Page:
Find a Debtor Creditor Lawyer

A debtor is a person who owes another entity (creditor) money. Both federal and state laws have been established regarding debtor-creditor scenarios. With the exception of bankruptcy proceedings, enforcement of these laws falls under the jurisdiction of state courts. Attorneys represent either debtors or creditors in resolving debt disputes.

Understanding the Laws and Your Rights

Consumer Credit Protection Act This act prohibits employers from discharging employees whose wages have been garnished for a debt. It also limits the amount of employee earnings that can be garnished in a one-week period.

Fair Credit Reporting Act This legislation was established so that credit agencies can be required to furnish businesses with correct, complete information to use in determining a consumer's creditworthiness. It also regulates confidentiality procedures within credit bureaus. Moreover, this is the statute that now governs identity theft.

Fair Debt Collection Practices Act This act prohibits unfair and deceptive collection practices by third-party debt collectors.

Truth in Lending Act (and Regulation Z) This law states that accurate disclosure of charges and terms of credit must be provided to a consumer before consummation of the transaction. The annual percentage rate, finance charges, and whether credit insurance is mandatory are examples of such terms.

Home Ownership and Equity Protection Act
In connection with high rate or high fee loans, this law prohibits balloon payments due in less than five years. It also protects the consumer from prepayment penalties and rate increases in case of default; it also requires a warning that the borrower could lose the home in case of failure to make payments.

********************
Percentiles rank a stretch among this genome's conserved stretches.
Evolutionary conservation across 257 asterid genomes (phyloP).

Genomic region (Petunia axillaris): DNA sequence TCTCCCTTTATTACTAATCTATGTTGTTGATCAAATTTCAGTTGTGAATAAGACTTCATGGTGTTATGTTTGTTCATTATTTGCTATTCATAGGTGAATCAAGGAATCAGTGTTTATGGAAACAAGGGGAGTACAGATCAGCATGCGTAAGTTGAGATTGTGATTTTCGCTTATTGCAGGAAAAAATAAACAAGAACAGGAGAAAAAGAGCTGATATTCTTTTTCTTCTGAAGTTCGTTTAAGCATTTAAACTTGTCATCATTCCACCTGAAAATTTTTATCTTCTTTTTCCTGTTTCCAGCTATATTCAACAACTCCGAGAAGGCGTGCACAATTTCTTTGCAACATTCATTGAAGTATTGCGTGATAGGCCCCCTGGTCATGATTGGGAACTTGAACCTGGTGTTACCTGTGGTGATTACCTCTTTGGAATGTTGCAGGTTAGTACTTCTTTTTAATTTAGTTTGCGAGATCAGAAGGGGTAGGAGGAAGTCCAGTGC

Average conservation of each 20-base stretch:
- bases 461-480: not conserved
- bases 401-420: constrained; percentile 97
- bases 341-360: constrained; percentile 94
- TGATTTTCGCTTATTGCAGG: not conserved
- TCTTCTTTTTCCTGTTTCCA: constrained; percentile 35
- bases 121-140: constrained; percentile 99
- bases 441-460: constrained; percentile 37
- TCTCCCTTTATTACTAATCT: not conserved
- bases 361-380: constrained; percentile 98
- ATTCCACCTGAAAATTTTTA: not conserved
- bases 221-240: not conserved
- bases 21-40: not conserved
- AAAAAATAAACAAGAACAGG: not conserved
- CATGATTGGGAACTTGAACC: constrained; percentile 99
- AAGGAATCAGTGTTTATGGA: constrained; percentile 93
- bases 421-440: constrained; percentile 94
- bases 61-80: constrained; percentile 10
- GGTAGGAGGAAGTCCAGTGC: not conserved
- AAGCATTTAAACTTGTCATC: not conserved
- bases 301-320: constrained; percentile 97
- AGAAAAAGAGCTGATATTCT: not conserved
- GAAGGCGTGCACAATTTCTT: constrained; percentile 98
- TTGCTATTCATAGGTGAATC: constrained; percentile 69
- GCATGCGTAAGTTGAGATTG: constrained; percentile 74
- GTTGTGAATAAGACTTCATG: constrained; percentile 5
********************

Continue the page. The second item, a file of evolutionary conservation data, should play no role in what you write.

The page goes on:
Equal Credit Opportunity Act This legislation prohibits discrimination (based on race, color, religion, sex, marital status, age) in a credit transaction.

Uniform Fraudulent Transfer Act Debtors are prohibited from transferring their property to someone else as a means of having it seized by a creditor.
Types of Creditors

A priority interest creditor has priority over all other creditors when a debtor becomes insolvent and files bankruptcy. An example of a priority creditor is the Internal Revenue Service which demands that all federal debt (such as taxes) must be paid first. First-lien creditors, such as mortgage lenders, have priority over other creditors when the debtor's property is sold and proceeds are paid. The most frequent type of creditor has no lien or priority interest. Examples of this type of creditor are car loan lenders (and their collectors) or credit cards companies (and their collectors).

By Kathleen Goolsby           

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